I was born in New Westminster, British Columbia, but I’ve had the privilege of living in diverse locations in Canada. My elementary school years were spent in La Tuque, Quebec, and I remain grateful for the experiences there that indelibly shaped my character. In addition to many years spent living in various parts of BC, I spent seven years living in London, Ontario, while completing my PhD at the University of Western Ontario (Western). I now live in Ottawa with my partner and our dogs.
I completed an honors BA in philosophy at the University of Victoria (U-Vic) in Victoria, BC, in 1984 and subsequently an MA in philosophy at the University of British Columbia (UBC) in Vancouver in 1987. I attended Western from 1987 to 1994, where I focused on philosophy of science and early Analytic philosophy.
Throughout my career, teaching has been a passion. I began teaching as a graduate student in my second year of studies at Western (1988/1989). In my final year there (1993/1994) I was honored with the privilege of teaching two courses in the undergraduate honors stream, a first for a graduate student at that department. My first post-doctoral teaching appointment was a two-year leave replacement at Okanagan University College (now UBC Okanagan). In the following year (1996/1997) I taught at Simon Fraser University, Kwantlen University College, Langara College, and Douglas College before landing a permanent position at Capilano College (now Capilano University - CapU) in 1997. I taught at CapU for 11 years before resigning this position in 2008 to move to Ottawa where I worked briefly as a policy analyst for Health Canada. I re-engaged my teaching career in January 2009 at Langara College where I taught business ethics until the spring term of 2023, and I commenced teaching at the University of the Fraser Valley (UFV) in Fall 2009. I was Associate Professor of Philosophy there until my retirement in August 2023, and I am now Professor Emeritus.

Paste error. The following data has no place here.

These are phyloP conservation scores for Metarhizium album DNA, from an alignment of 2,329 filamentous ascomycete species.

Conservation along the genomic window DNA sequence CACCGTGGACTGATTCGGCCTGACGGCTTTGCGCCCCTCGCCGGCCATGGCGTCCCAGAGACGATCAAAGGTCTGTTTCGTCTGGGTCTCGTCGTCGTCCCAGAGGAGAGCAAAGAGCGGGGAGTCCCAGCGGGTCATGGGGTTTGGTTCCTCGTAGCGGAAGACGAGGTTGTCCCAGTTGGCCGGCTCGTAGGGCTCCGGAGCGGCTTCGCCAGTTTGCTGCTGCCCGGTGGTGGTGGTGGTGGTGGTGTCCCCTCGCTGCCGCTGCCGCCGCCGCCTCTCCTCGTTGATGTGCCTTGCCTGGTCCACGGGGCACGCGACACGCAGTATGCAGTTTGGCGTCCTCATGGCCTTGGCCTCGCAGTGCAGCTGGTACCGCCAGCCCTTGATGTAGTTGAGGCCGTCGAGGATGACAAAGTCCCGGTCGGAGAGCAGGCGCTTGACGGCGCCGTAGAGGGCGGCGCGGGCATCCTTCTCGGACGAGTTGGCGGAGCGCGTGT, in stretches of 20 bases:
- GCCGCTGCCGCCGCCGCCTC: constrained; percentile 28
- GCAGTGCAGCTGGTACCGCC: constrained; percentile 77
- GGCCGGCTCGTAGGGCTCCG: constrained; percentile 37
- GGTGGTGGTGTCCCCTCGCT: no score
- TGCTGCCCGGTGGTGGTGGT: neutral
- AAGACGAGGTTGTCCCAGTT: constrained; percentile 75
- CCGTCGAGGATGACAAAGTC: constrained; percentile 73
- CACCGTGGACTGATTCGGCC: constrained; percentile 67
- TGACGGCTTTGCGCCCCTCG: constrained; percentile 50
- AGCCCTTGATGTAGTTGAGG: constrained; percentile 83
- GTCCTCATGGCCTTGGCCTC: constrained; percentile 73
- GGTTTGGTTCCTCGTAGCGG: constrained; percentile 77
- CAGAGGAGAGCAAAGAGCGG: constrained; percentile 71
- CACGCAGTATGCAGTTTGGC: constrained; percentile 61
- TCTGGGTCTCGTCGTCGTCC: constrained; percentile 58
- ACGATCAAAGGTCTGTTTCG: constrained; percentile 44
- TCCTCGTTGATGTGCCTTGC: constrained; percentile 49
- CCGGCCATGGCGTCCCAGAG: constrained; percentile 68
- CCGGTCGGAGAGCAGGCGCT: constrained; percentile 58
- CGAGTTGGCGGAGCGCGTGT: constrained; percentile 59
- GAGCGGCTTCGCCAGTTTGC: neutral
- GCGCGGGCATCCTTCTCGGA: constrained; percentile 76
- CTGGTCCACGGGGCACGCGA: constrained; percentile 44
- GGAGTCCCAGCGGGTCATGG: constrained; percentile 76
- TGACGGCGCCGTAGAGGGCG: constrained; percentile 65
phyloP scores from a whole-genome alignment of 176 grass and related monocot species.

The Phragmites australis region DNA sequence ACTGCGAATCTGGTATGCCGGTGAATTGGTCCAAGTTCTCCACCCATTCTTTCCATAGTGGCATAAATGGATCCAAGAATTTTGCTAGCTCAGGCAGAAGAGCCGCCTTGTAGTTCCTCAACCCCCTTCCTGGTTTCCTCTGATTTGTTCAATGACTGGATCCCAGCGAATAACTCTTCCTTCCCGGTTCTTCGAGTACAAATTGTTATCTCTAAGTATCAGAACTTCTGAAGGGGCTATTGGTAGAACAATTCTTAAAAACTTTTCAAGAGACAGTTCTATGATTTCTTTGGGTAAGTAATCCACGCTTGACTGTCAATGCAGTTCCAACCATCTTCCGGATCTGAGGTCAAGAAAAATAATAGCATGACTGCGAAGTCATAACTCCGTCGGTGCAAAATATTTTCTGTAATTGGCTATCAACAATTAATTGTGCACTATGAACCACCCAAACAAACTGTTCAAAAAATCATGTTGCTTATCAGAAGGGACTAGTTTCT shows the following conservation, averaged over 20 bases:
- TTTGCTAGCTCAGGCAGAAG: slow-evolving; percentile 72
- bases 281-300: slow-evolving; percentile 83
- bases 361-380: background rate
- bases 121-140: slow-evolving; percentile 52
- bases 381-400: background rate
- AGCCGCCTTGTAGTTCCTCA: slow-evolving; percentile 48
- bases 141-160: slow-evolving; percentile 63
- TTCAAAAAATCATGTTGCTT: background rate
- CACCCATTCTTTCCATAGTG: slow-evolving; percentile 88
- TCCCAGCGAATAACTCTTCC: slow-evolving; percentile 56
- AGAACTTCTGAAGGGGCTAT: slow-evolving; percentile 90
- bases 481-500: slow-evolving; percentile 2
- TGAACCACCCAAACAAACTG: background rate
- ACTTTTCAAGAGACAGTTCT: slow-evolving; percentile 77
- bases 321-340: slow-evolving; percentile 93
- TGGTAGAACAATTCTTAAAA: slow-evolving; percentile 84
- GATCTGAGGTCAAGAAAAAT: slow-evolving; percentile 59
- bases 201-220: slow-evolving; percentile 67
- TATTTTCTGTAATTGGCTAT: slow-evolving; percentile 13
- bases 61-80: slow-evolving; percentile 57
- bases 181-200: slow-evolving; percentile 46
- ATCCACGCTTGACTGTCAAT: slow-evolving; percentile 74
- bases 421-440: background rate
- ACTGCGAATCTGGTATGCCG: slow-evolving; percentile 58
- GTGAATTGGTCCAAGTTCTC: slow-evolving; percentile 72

At UFV, my teaching focused on the empiricist and analytic traditions, including advanced courses in the history of analytic philosophy and symbolic logic. In addition, I created and developed a course titled, PHIL412: Corporations, Globalization, and Ethics. This course was the inspiration for my recent book, A Philosopher’s Guide to Natural Capitalism: A Sustainable Future Within Reach (Routledge, 2024). The course and the book are deeply reflective of my interests and passions: issues arising out of the globalization of consumer capitalism, including inequality of opportunity, diminished democracy, environmental damage, worker exploitation, economic imperialism, and climate change, and sustainability. In regard to the latter, I am particularly concerned about the welfare of wildlife as a result of habitat loss and the welfare of animals generally as a result of exploitive, mass-production agricultural practices. I continue to work actively in these subject areas, conducting research, attending conferences, and publishing.
Outside of work, I am keenly interested in fitness (cycling and weightlifting are my preferred activities), photography, and music. With photography, I focus on the interface of the artefactual world of humans and the natural world, and I like to work with texture and shading in the context of black & white photos. I am planning a long-term photo essay to document the effects of climate change in the Ottawa area. My interests in music are diverse. I like rock, particularly progressive rock, but I also love country, blues, jazz, power pop, and classical. I play drums and guitar, and I have a personal music collection of several thousand titles (vinyl records, CDs, and digital).